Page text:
Introversion’s Uplink is a fast-paced action game wrapped in an entirely text-based hacking simulator. If you wanted to call it “Anonymous” the game, I don’t think the developers, players, or Anonymous for that matter, would mind. Initially released in 2001 for Windows, and one of the first major “Indie” releases to garner widespread praise and acclaim, it’s exciting to see it re-released on a platform desperate for deep and exciting gaming experiences.
The transition to IOS devices is smooth and seamless. At first glance Uplink appears to be one of those boring ‘spreadsheet’ games like Soccer Manager 2011, or the old pro wrestling management simulators of the early 2000s, but it is anything but. The game makes hacking exciting by making things as simple and realistic as possible, while boiling down the experience to its basic essence much like, believe it or not, Rock Band. After setting up a ‘gateway’ (your hacking terminal), you embark on a quest to become the best “Uplink Agent” agent you can be. This typically involves dialing into remote terminals, stealing files, altering records, and falsifying data. The majority of the game involves clicking the right buttons and typing the right words as quickly as possible, and managing programs while you do it. For example if your password cracker and IP tracer run at the same time, both will run slower due to their sharing of system resources. As you go along you can upgrade your computer with new modems and processors and programs, as the tasks become more difficult as you go along, and you’ll require more horsepower to accomplish missions with regularity.
Racing against the clock to steal info, delete key files, or falsify a record before the connection is traced and disconnected, is heart pounding and one of the more unique experiences to be had on an Ipad. The music is intense in the best way, and the sound effects all add a sleek sheen to the app. To delve into the game and get a lot of out it, however, requires a special kind of player. One who understands computers and hacking, finds them utterly fascinating, but can’t be bothered to learn how to really do it, again, much like Rock Band. However, If the idea of being a cyberpunk hacker never appealed to you, this may not be the game for you. But for fans of the culture, further adding to the surreal appeal of the proceedings is that the game game out in 2001. As a result, little nuances such as “dialing” into another computer conjures a twinge of nostalgia for any techie who remembers the days of AOL 6.0 and 56k modems.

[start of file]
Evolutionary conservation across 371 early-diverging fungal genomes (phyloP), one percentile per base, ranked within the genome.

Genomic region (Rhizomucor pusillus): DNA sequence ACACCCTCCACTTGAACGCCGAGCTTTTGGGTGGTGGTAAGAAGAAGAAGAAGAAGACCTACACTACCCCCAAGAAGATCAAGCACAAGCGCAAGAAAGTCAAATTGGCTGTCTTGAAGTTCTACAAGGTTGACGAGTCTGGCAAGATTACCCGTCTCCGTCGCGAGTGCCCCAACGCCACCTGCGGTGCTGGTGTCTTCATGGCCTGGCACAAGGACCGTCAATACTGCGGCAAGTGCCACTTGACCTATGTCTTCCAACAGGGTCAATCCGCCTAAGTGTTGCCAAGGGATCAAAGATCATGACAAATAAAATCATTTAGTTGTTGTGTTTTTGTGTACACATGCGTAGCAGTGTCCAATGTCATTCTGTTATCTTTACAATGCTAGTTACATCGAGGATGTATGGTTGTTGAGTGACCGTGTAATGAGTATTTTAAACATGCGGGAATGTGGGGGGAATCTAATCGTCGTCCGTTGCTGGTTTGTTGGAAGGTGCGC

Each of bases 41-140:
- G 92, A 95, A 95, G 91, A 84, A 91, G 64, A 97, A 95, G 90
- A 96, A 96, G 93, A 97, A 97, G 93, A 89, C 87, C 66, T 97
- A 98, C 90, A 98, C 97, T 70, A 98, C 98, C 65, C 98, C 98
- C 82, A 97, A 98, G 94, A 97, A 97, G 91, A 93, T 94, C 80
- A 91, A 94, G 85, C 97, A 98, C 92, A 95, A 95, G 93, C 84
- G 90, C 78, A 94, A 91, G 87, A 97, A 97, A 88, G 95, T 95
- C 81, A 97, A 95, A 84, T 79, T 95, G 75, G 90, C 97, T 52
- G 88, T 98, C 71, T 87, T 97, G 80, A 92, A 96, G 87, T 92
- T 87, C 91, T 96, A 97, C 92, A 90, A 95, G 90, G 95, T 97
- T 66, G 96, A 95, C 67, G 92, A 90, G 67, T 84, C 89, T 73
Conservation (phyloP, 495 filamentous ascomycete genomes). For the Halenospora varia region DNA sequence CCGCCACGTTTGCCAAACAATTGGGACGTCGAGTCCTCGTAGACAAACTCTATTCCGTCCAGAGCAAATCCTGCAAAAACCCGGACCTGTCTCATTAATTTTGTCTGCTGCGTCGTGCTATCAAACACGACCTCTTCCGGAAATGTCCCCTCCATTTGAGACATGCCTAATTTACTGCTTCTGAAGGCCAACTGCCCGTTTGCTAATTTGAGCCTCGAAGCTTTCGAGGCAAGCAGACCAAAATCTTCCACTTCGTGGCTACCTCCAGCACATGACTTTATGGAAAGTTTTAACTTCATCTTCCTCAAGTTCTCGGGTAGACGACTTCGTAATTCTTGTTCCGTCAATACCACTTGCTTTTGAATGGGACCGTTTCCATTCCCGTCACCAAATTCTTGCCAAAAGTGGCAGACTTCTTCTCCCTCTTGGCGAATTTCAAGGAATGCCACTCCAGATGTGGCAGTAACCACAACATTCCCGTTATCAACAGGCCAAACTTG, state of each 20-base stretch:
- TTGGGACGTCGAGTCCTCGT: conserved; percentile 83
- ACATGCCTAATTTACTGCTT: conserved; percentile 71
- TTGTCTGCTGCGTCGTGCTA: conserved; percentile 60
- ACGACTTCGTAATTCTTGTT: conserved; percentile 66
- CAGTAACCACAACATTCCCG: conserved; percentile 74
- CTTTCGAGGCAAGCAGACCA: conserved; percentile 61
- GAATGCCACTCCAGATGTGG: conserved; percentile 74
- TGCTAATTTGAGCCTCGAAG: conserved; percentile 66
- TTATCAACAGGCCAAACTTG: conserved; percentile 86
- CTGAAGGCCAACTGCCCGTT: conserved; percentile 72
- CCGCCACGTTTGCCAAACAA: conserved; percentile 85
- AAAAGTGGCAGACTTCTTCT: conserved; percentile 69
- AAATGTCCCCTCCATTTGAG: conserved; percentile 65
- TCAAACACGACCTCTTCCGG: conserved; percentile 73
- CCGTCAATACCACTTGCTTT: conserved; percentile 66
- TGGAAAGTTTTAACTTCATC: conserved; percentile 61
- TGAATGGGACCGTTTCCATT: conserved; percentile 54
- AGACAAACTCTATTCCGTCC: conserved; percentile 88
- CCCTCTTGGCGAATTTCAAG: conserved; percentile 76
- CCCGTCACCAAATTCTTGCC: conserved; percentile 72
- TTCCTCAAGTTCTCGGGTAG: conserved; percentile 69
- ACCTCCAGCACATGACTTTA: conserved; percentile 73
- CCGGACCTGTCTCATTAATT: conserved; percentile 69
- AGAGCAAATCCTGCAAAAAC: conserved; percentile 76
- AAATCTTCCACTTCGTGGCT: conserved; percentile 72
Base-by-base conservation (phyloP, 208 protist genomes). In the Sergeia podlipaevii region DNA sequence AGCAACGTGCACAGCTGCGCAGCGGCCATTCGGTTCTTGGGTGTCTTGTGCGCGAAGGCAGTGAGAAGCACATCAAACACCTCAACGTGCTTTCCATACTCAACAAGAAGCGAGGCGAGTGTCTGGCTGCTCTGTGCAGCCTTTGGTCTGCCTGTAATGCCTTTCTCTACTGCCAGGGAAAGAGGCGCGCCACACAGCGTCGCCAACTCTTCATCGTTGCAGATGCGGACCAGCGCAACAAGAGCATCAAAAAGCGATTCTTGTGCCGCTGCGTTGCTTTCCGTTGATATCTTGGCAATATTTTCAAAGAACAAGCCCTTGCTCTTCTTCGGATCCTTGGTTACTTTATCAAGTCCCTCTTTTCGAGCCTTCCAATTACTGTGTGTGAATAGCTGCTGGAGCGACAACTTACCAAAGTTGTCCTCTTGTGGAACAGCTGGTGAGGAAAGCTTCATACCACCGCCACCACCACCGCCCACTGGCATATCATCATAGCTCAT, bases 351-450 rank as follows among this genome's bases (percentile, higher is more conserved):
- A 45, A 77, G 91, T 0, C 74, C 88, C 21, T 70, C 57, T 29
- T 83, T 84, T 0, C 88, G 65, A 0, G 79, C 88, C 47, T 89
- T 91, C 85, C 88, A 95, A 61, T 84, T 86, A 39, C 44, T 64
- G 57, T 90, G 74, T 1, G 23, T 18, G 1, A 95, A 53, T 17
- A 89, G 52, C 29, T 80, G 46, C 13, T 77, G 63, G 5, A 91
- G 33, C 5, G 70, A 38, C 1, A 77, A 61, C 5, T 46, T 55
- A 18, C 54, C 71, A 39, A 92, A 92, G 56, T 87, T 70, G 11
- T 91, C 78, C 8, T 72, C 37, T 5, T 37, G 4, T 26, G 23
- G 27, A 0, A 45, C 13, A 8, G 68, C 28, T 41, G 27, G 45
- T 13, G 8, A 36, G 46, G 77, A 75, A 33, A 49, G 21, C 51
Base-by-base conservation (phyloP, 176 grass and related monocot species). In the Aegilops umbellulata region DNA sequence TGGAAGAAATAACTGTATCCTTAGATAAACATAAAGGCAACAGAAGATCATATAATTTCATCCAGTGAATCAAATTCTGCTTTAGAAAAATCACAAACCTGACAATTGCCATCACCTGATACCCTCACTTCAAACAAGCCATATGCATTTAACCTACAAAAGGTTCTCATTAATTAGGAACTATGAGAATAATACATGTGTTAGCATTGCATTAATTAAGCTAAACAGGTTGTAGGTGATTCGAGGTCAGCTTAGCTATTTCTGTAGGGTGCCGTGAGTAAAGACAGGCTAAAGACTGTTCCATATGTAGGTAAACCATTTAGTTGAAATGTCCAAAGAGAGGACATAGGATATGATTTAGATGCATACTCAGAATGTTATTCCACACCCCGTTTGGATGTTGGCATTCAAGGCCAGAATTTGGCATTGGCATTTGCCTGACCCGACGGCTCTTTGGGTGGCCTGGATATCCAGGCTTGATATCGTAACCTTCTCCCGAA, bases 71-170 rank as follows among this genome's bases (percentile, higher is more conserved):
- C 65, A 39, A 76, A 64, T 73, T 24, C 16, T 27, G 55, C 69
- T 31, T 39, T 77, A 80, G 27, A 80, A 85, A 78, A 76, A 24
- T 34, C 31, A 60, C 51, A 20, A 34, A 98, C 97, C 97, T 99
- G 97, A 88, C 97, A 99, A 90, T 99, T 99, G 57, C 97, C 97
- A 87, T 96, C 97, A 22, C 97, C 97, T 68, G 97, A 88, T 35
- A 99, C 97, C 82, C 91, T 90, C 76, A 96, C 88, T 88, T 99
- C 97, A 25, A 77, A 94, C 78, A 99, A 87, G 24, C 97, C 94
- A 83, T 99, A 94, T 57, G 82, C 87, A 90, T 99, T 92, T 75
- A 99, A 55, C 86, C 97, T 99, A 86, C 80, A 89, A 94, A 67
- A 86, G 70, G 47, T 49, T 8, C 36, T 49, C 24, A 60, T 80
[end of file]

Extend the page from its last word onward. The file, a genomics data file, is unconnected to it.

Ultimately, for 4.99, this game is an absolute steal. You’re getting an exciting game that is tough and rewarding, and the more you put into it, the more you’ll get out. Back in 2001, Uplink was at the forefront of indie gaming, and one of the most exciting things to be released that year. Here, in 2012, it’s just as fun, just as exciting, and if the idea of causing a little digital havok appeals to you, this is quite simply the best way to do it.